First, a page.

The Trial Court in its order relied on Article I §12 of the North Dakota State Constitution and Rule 43 of the North Dakota Rules of Criminal Procedure as authority for a determination that the Defendant did not have to be at the proceeding.
This issue goes more to the Court's ruling that to the performance of counsel. Further, the State argues it should not be raised or considered at this time, because it was not raised at the trial court, and it was not raised on the direct appeal.
Syvertson v. State, 2000 ND 185, 620 NW2d 362 at ¶18 states:
In (citation omitted) we explained under N.D.C.C. § 2932.112(2), a misuse of process "occurs (1) if the defendant has inexcusably failed to raise an issue in a proceeding leading to judgment of conviction and now seeks review in a first application for post-conviction relief; (2) if the defendant inexcusably fails to pursue an issue on appeal which was raised and litigated in the original trial court proceedings; and finally, (3) if a defendant inexcusably fails to raise an issue in an initial post-conviction application." (Citations omitted.)
The instant case mirrors the issue in Syverson, in that this particular issue of the claim of the Defendant not being present at hearing was not raised or argued at the trial court level. Further, it was not raised or argued on the direct appeal. Nor, is there any explanation forthcoming for why there is good cause to address the issue at present. Syvertson at ¶19.
Therefore, even if the State's first argument and the Trial Court's rationale fails, there should still be no relief granted on this issue.
4. Jury Question Procedures
The Court made a correct ruling on the jury questions. Even if the court didn't, this issue also does not go to Mr. Morrow's performance. At most he could have presented an objection to the answers the Court gave to the jury questions. This performance does not meet the burden required for post conviction relief.
5. Defendant's Decision to Testify
Most importantly, the theory of the defense required the Defendant's testimony to admit the evidence necessary. To now allege that the trial counsel's performance fell below standards for not advising of the right to not testify, or not advising the defendant not to testify is an attempt to have his cake and eat it too.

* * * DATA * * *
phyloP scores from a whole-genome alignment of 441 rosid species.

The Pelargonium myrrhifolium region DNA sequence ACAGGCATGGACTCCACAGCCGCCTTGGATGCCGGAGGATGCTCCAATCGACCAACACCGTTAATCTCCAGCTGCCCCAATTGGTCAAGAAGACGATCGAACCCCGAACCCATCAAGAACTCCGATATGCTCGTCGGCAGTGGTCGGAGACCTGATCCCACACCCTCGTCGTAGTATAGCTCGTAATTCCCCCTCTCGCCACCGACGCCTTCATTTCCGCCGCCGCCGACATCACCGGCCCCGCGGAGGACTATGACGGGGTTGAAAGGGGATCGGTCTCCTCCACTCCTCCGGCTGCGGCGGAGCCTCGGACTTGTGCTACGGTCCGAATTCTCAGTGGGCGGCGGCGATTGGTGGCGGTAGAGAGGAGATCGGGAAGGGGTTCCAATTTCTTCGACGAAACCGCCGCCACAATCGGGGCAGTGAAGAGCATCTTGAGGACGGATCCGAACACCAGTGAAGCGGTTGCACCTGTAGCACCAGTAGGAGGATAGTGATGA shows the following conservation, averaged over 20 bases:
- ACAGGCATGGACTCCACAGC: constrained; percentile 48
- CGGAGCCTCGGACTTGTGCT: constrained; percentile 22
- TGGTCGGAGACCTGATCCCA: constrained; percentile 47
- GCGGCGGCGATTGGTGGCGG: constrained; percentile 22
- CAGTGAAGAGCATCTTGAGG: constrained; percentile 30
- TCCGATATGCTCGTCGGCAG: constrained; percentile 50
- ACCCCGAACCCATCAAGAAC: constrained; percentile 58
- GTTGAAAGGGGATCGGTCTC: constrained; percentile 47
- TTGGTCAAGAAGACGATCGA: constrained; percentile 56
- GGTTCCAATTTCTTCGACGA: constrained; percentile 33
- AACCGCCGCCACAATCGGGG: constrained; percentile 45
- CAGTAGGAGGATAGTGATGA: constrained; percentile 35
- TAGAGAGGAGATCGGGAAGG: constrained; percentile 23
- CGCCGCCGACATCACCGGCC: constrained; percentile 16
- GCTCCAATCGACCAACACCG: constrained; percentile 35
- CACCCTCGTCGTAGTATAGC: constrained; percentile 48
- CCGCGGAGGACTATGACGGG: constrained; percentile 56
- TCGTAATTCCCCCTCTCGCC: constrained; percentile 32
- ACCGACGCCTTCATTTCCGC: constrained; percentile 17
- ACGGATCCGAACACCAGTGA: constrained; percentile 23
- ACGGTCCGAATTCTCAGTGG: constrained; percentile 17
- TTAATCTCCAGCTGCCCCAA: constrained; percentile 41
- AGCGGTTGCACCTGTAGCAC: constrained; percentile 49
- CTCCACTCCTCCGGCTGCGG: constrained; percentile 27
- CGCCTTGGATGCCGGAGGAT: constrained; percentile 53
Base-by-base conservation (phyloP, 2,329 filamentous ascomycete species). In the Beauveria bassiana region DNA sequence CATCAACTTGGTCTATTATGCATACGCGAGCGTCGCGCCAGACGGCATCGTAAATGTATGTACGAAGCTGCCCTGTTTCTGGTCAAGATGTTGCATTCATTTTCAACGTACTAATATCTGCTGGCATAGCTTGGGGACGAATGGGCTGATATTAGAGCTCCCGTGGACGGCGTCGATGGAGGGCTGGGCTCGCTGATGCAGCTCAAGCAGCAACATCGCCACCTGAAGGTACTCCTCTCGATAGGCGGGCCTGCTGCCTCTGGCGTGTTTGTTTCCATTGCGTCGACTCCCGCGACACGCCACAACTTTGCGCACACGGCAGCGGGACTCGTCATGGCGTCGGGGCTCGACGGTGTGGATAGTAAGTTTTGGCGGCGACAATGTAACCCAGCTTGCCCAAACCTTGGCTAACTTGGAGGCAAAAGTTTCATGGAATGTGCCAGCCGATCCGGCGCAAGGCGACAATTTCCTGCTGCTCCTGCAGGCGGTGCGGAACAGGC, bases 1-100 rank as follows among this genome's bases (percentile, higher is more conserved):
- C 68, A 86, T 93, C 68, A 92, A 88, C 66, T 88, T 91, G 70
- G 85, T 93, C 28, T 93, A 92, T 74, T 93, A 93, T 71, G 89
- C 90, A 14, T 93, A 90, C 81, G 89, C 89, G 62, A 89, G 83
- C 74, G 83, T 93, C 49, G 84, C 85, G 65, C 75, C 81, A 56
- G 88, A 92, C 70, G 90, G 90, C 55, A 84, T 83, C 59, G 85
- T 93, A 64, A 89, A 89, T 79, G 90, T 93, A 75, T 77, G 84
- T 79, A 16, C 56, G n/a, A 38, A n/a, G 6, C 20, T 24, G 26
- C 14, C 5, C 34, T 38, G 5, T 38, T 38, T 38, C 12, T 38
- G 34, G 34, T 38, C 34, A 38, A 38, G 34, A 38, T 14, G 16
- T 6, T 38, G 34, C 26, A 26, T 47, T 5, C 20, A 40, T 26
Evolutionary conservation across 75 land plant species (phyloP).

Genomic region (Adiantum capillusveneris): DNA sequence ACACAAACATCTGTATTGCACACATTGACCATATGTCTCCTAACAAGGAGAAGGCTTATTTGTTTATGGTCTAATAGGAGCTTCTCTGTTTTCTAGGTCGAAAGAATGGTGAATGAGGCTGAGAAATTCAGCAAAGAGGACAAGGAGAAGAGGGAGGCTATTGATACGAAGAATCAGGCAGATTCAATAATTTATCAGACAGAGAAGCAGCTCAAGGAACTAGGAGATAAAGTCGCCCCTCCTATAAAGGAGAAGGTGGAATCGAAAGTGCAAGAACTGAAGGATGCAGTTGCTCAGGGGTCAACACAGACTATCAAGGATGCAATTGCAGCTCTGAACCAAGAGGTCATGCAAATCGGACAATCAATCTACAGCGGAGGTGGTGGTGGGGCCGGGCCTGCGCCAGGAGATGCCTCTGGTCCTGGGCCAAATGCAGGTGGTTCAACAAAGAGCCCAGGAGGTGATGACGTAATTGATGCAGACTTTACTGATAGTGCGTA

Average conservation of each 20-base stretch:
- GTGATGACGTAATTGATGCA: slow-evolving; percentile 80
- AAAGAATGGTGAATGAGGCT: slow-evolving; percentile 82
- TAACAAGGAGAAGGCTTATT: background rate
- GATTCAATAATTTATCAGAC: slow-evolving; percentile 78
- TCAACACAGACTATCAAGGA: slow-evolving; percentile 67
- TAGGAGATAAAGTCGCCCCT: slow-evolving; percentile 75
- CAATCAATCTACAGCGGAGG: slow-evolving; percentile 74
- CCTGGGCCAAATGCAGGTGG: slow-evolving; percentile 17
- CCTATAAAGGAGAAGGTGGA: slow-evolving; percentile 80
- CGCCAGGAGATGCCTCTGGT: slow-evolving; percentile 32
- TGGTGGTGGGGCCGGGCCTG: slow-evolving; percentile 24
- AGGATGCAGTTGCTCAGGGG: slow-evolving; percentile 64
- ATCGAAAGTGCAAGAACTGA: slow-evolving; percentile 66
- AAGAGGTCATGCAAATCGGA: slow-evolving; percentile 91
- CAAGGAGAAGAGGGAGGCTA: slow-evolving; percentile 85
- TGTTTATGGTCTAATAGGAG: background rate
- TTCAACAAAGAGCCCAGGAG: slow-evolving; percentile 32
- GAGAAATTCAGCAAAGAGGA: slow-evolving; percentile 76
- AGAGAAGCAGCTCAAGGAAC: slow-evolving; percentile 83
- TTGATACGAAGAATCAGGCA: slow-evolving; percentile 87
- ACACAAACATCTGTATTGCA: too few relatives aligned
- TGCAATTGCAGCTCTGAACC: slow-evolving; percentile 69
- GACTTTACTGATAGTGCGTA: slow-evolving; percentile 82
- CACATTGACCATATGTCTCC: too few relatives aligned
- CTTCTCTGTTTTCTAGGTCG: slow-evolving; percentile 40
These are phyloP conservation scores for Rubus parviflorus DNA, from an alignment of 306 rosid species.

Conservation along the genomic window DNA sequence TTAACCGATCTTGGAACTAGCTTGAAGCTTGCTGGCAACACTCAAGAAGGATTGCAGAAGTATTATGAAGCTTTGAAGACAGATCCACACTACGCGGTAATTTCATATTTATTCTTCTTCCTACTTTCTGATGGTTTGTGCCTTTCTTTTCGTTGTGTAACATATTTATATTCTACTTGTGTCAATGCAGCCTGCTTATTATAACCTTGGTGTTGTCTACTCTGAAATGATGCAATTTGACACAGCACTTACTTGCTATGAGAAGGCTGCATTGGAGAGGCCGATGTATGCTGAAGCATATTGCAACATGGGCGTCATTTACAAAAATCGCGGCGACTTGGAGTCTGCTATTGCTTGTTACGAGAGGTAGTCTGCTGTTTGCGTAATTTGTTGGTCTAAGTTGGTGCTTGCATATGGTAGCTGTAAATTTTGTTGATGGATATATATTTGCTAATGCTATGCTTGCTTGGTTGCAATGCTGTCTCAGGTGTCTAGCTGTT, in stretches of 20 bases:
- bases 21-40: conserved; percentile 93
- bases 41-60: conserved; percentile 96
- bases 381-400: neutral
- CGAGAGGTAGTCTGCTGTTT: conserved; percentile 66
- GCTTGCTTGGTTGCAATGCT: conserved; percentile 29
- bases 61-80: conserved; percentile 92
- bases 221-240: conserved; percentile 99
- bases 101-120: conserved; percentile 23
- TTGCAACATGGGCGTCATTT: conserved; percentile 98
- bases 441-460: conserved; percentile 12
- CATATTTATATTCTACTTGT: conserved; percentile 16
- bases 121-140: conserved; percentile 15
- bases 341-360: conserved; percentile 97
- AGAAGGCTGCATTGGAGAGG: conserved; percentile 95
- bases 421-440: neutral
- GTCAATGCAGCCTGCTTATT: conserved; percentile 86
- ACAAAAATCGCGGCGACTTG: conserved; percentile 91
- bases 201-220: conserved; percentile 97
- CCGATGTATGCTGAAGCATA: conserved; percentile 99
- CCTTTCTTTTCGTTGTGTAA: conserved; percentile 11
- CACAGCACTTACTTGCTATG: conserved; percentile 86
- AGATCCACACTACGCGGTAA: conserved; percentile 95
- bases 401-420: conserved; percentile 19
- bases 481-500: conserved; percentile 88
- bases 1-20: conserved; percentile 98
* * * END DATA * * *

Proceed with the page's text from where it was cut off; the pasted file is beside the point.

The Trial Court correctly found that the Defendant would have been advised of this right through the pretrial procedure. The Trial Court further found that it's appropriate to call the Defendant when it's required for the trial strategy. Finally, the Trial Court appropriately found that trial strategy will not be second guessed.
Therefore, there is no relief that should be granted on this issue.
6. Bed sheets and DNA
This argument is that the performance of Mr. Morrow fell below standard because he did not have an independent test of bed sheets to show that Kinsella's wife's DNA was also present. If this had happened, it would not have unsettled the evidence that was presented.
At trial, the investigating officer testified Kinsella seemed "on guard" and "closed up" when questioned about the sexual assault allegations. An analyst from the State Crime Laboratory testified Kinsella's semen was present on the bed sheet recovered from S.B.'s bedroom, along with S.B.'s skin cells. The State also presented evidence from the results of S.B.'s medical examination following the assault, which revealed redness and irritation on S.B.'s genitalia. Further, Kinsella's wife testified S.B. told her about the sexual assault the day after the assault took place, even though S.B. later recanted her story. We conclude the jury could infer Kinsella had the requisite intent based on the evidence presented at trial. Moreover, the presence of Kinsella's semen on the bed sheet recovered from S.B.'s bedroom and the nurse examiner's testimony she observed redness and irritation on S.B.'s genitalia are sufficient bases for the jury to infer sexual contact. See N.D.C.C. § 12.12002(5) (defining sexual contact as any touching of the sexual or intimate parts of the person or the penile ejaculation for purposes of arousing or satisfying sexual desires). Accordingly, we conclude sufficient evidence exists to support the jury's verdict of guilty.
State v. Kinsella, 2011 ND 88, 796 N.W.2d 678 at ¶15.
The burden of proof was achieved by the total of the evidence presented. Even if the DNA profile of Kinsella's spouse was identified on the bed sheet, it does not alter the mingling of Kinsella's semen and the cells of the victim. It certainly would not nullify the other facts that led to achieving the burden of proof.
Therefore, the Trial Court found correctly that this was not performance by Mr. Morrow that was below the objective standard.
7. Trial Preparation
In deciding this issue the Trial Court reviewed the trial transcript in addition to evaluating the evidence at the hearing on the Petition. Mr. Morrow's testimony was that he did prepare defense witnesses to testify. The State also argues that he reasonably evaluated and followed up on the demands placed upon him by his client. The Trial Court found that his trial performance was professional, and that his performance met standards in all other respects. The evidence allows this finding. Therefore, no relief should be afforded on this issue.
For the reasons stated above the State of North Dakota requests the Findings and Order of the Trial Court denying Post Conviction relief be entirely in all respects affirmed.
|Dated this day of September, 2013.|
|Brian D. Grosinger|
|Assistant State's Attorney|
|210 Second Avenue NW|
|Mandan ND 58554|
|North Dakota License 4500|